Studies show that a large daily dose of vitamin B, B12, B6 and B9 or folic acid – slow cognitive decline in the elderly with mild memory problems. One clinical trial, partly funded by the Medical Research Council, discovered that high doses of the vitamins –especially B12 – can help to protect parts of the brain from shrinkage.  B12, folic acid and B6 help to lower the levels of homocysteine, which is associated with an increased risk of Alzheimer’s disease. Subjects in the study with raised blood levels of homocysteine experienced shrinkage in the regions of the brain associated with Alzheimer’s disease. However, the administration of B vitamins dramatically slowed the shrinkage.

4.      Get Out in the Sun

Getting out in the sunshine will boost your vitamin D. And this vitamin is important for memory retention and processing information in the brain. It only takes from 15 to 30 minutes daily in natural sunlight to boost the D vitamins in your body. Get out and enjoy the sunlight today. It’s better than supplementing.

5.      Prevent Diabetes symptoms

If you take steps to protect yourself from the onset of Diabetes, you’ll also be preventing Alzheimer’s. Those who suffer from Diabetes type 2 and who also have dementia will experience a more rapid decline cognitively.

6.      Use It or Lose It

The Alzheimer’s Society recommends giving your brain a daily workout. It says, “This could be reading, doing puzzles, word searches or crosswords, playing cards or learning something new – maybe another language. If you can keep your mind active you are likely to reduce your risk of dementia. There is a bit less evidence but keeping socially engaged and having a good social network may also reduce your dementia risk.” In conclusion, socialize, visit others or have them visit you, volunteer or join a club.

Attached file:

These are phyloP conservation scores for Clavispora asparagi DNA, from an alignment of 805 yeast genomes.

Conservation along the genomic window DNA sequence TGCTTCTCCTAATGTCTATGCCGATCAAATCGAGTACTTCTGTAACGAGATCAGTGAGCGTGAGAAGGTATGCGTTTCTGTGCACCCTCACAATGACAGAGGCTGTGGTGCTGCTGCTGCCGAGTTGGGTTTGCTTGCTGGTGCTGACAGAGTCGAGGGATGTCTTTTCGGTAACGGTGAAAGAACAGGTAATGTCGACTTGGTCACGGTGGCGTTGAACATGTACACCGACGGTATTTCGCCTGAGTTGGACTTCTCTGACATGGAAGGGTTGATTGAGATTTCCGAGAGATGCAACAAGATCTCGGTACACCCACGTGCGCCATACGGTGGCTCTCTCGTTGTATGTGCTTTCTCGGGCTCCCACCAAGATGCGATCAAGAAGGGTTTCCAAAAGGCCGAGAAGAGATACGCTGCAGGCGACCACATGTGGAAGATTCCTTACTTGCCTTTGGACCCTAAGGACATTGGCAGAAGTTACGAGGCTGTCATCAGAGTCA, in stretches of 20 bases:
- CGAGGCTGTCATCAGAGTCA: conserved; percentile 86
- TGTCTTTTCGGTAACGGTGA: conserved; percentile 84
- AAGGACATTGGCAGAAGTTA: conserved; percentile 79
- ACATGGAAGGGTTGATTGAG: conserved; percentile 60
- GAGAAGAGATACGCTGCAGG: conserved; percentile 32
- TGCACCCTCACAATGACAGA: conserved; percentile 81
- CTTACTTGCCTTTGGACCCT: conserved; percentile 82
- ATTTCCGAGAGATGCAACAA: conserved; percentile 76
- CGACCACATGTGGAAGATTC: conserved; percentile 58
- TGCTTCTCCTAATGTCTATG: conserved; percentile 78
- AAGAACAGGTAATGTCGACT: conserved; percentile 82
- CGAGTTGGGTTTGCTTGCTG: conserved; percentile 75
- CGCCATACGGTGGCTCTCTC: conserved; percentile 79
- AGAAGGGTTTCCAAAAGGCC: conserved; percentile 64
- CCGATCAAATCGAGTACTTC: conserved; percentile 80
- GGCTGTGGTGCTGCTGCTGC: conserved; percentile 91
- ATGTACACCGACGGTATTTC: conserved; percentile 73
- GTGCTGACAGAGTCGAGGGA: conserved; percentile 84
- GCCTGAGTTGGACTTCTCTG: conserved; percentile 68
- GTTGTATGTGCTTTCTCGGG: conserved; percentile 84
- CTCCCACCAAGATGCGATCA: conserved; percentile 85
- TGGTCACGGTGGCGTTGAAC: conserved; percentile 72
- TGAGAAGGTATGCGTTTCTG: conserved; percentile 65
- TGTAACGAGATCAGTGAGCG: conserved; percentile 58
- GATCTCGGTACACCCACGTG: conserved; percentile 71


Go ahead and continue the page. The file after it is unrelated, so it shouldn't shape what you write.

7.      Keep Physically Active and Eat Healthy

Last, but not least are the two most obvious preventative measures you can take to help ward off Alzheimer’s disease. We should all be getting at least 30 minutes of exercise every day, five times a week.

According to the Alzheimer’s Society, “You’ll need to be active enough to raise your heart rate and get a bit out of breath. You could walk, cycle, swim or join an exercise or dance group. Regular physical exercise in middle-aged or older adults reduces the risk of developing dementia. It’s also good for your heart and mental wellbeing. Exercise like this brings health benefits even if you’re not losing weight.”

In addition, a balanced diet provides lots of health benefits. These benefits include reducing the risk of dementia, stroke and heart disease, as well as type 2 diabetes.

Again, the Alzheimer’s Society says, “A healthy diet has a high proportion of oily fish, fruit, vegetables, unrefined cereals and olive oil, and low levels of red meat and sugar.

“Try to cut down on saturated fat (e.g cakes, biscuits, most cheeses) and limit sugary treats. Keep an eye on your salt intake too, because salt raises your blood pressure and risk of stroke. Read food labels to see what’s in them and seek out healthier options.”